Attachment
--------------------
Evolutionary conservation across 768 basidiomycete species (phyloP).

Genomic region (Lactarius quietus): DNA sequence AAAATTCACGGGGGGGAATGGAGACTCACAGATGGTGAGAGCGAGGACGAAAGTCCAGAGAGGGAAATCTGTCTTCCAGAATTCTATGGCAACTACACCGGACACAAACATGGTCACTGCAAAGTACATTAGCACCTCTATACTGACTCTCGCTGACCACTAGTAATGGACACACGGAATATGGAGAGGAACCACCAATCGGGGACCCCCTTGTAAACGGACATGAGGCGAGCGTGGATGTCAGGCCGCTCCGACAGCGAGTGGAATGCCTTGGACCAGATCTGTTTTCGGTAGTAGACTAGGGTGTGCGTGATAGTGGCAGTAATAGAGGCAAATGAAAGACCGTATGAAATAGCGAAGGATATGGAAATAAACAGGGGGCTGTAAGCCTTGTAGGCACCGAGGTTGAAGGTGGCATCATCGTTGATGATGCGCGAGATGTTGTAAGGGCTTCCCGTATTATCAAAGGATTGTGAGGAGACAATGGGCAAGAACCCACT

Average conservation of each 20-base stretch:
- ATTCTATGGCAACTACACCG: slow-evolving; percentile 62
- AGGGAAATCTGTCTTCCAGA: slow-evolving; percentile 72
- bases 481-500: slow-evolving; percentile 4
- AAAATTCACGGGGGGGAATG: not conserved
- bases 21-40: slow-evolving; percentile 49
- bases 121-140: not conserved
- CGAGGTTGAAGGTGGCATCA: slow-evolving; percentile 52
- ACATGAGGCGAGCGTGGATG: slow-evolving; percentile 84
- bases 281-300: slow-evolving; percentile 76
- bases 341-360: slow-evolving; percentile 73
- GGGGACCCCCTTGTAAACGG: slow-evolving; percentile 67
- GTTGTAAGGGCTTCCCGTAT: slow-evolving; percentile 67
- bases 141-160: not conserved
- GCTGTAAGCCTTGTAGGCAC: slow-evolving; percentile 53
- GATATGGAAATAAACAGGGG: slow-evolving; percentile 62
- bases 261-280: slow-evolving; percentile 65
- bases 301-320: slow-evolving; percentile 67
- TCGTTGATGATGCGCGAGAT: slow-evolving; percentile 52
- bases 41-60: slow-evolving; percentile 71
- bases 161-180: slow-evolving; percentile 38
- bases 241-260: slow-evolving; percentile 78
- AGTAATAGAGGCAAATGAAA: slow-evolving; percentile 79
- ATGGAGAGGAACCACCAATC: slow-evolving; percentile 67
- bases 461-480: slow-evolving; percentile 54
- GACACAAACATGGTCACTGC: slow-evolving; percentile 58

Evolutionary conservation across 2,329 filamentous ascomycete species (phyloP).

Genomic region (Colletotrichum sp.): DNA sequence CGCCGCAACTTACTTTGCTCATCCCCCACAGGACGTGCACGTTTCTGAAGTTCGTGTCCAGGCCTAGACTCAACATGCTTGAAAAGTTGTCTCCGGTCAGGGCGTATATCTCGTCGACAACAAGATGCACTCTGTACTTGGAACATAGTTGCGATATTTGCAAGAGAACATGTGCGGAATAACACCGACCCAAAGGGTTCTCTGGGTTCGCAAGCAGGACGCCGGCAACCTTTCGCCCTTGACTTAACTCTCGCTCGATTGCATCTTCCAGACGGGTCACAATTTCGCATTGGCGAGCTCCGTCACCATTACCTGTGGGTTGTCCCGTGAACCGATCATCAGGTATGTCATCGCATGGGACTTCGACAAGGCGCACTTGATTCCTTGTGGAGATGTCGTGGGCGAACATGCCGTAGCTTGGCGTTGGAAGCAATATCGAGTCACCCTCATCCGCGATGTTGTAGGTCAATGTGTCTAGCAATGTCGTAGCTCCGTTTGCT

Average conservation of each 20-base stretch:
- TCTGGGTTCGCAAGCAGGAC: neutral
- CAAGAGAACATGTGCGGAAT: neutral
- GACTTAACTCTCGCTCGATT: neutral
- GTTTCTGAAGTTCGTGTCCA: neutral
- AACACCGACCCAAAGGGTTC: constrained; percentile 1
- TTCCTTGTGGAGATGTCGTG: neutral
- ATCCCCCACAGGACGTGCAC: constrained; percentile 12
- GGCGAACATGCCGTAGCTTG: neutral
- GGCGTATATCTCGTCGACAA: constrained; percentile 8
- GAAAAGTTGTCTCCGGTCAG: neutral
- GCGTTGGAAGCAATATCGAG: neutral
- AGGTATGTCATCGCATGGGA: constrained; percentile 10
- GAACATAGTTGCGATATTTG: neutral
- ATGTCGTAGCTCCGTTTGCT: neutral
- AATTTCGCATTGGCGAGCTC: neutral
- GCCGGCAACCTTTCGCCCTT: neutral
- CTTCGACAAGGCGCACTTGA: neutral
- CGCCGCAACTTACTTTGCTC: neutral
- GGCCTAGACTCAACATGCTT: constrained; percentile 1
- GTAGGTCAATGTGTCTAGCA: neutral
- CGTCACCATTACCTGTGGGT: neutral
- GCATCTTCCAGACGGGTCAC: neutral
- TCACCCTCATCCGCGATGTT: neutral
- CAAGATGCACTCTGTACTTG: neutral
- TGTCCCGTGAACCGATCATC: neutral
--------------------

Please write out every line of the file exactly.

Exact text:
Evolutionary conservation across 768 basidiomycete species (phyloP).

Genomic region (Lactarius quietus): DNA sequence AAAATTCACGGGGGGGAATGGAGACTCACAGATGGTGAGAGCGAGGACGAAAGTCCAGAGAGGGAAATCTGTCTTCCAGAATTCTATGGCAACTACACCGGACACAAACATGGTCACTGCAAAGTACATTAGCACCTCTATACTGACTCTCGCTGACCACTAGTAATGGACACACGGAATATGGAGAGGAACCACCAATCGGGGACCCCCTTGTAAACGGACATGAGGCGAGCGTGGATGTCAGGCCGCTCCGACAGCGAGTGGAATGCCTTGGACCAGATCTGTTTTCGGTAGTAGACTAGGGTGTGCGTGATAGTGGCAGTAATAGAGGCAAATGAAAGACCGTATGAAATAGCGAAGGATATGGAAATAAACAGGGGGCTGTAAGCCTTGTAGGCACCGAGGTTGAAGGTGGCATCATCGTTGATGATGCGCGAGATGTTGTAAGGGCTTCCCGTATTATCAAAGGATTGTGAGGAGACAATGGGCAAGAACCCACT

Average conservation of each 20-base stretch:
- ATTCTATGGCAACTACACCG: slow-evolving; percentile 62
- AGGGAAATCTGTCTTCCAGA: slow-evolving; percentile 72
- bases 481-500: slow-evolving; percentile 4
- AAAATTCACGGGGGGGAATG: not conserved
- bases 21-40: slow-evolving; percentile 49
- bases 121-140: not conserved
- CGAGGTTGAAGGTGGCATCA: slow-evolving; percentile 52
- ACATGAGGCGAGCGTGGATG: slow-evolving; percentile 84
- bases 281-300: slow-evolving; percentile 76
- bases 341-360: slow-evolving; percentile 73
- GGGGACCCCCTTGTAAACGG: slow-evolving; percentile 67
- GTTGTAAGGGCTTCCCGTAT: slow-evolving; percentile 67
- bases 141-160: not conserved
- GCTGTAAGCCTTGTAGGCAC: slow-evolving; percentile 53
- GATATGGAAATAAACAGGGG: slow-evolving; percentile 62
- bases 261-280: slow-evolving; percentile 65
- bases 301-320: slow-evolving; percentile 67
- TCGTTGATGATGCGCGAGAT: slow-evolving; percentile 52
- bases 41-60: slow-evolving; percentile 71
- bases 161-180: slow-evolving; percentile 38
- bases 241-260: slow-evolving; percentile 78
- AGTAATAGAGGCAAATGAAA: slow-evolving; percentile 79
- ATGGAGAGGAACCACCAATC: slow-evolving; percentile 67
- bases 461-480: slow-evolving; percentile 54
- GACACAAACATGGTCACTGC: slow-evolving; percentile 58

Evolutionary conservation across 2,329 filamentous ascomycete species (phyloP).

Genomic region (Colletotrichum sp.): DNA sequence CGCCGCAACTTACTTTGCTCATCCCCCACAGGACGTGCACGTTTCTGAAGTTCGTGTCCAGGCCTAGACTCAACATGCTTGAAAAGTTGTCTCCGGTCAGGGCGTATATCTCGTCGACAACAAGATGCACTCTGTACTTGGAACATAGTTGCGATATTTGCAAGAGAACATGTGCGGAATAACACCGACCCAAAGGGTTCTCTGGGTTCGCAAGCAGGACGCCGGCAACCTTTCGCCCTTGACTTAACTCTCGCTCGATTGCATCTTCCAGACGGGTCACAATTTCGCATTGGCGAGCTCCGTCACCATTACCTGTGGGTTGTCCCGTGAACCGATCATCAGGTATGTCATCGCATGGGACTTCGACAAGGCGCACTTGATTCCTTGTGGAGATGTCGTGGGCGAACATGCCGTAGCTTGGCGTTGGAAGCAATATCGAGTCACCCTCATCCGCGATGTTGTAGGTCAATGTGTCTAGCAATGTCGTAGCTCCGTTTGCT

Average conservation of each 20-base stretch:
- TCTGGGTTCGCAAGCAGGAC: neutral
- CAAGAGAACATGTGCGGAAT: neutral
- GACTTAACTCTCGCTCGATT: neutral
- GTTTCTGAAGTTCGTGTCCA: neutral
- AACACCGACCCAAAGGGTTC: constrained; percentile 1
- TTCCTTGTGGAGATGTCGTG: neutral
- ATCCCCCACAGGACGTGCAC: constrained; percentile 12
- GGCGAACATGCCGTAGCTTG: neutral
- GGCGTATATCTCGTCGACAA: constrained; percentile 8
- GAAAAGTTGTCTCCGGTCAG: neutral
- GCGTTGGAAGCAATATCGAG: neutral
- AGGTATGTCATCGCATGGGA: constrained; percentile 10
- GAACATAGTTGCGATATTTG: neutral
- ATGTCGTAGCTCCGTTTGCT: neutral
- AATTTCGCATTGGCGAGCTC: neutral
- GCCGGCAACCTTTCGCCCTT: neutral
- CTTCGACAAGGCGCACTTGA: neutral
- CGCCGCAACTTACTTTGCTC: neutral
- GGCCTAGACTCAACATGCTT: constrained; percentile 1
- GTAGGTCAATGTGTCTAGCA: neutral
- CGTCACCATTACCTGTGGGT: neutral
- GCATCTTCCAGACGGGTCAC: neutral
- TCACCCTCATCCGCGATGTT: neutral
- CAAGATGCACTCTGTACTTG: neutral
- TGTCCCGTGAACCGATCATC: neutral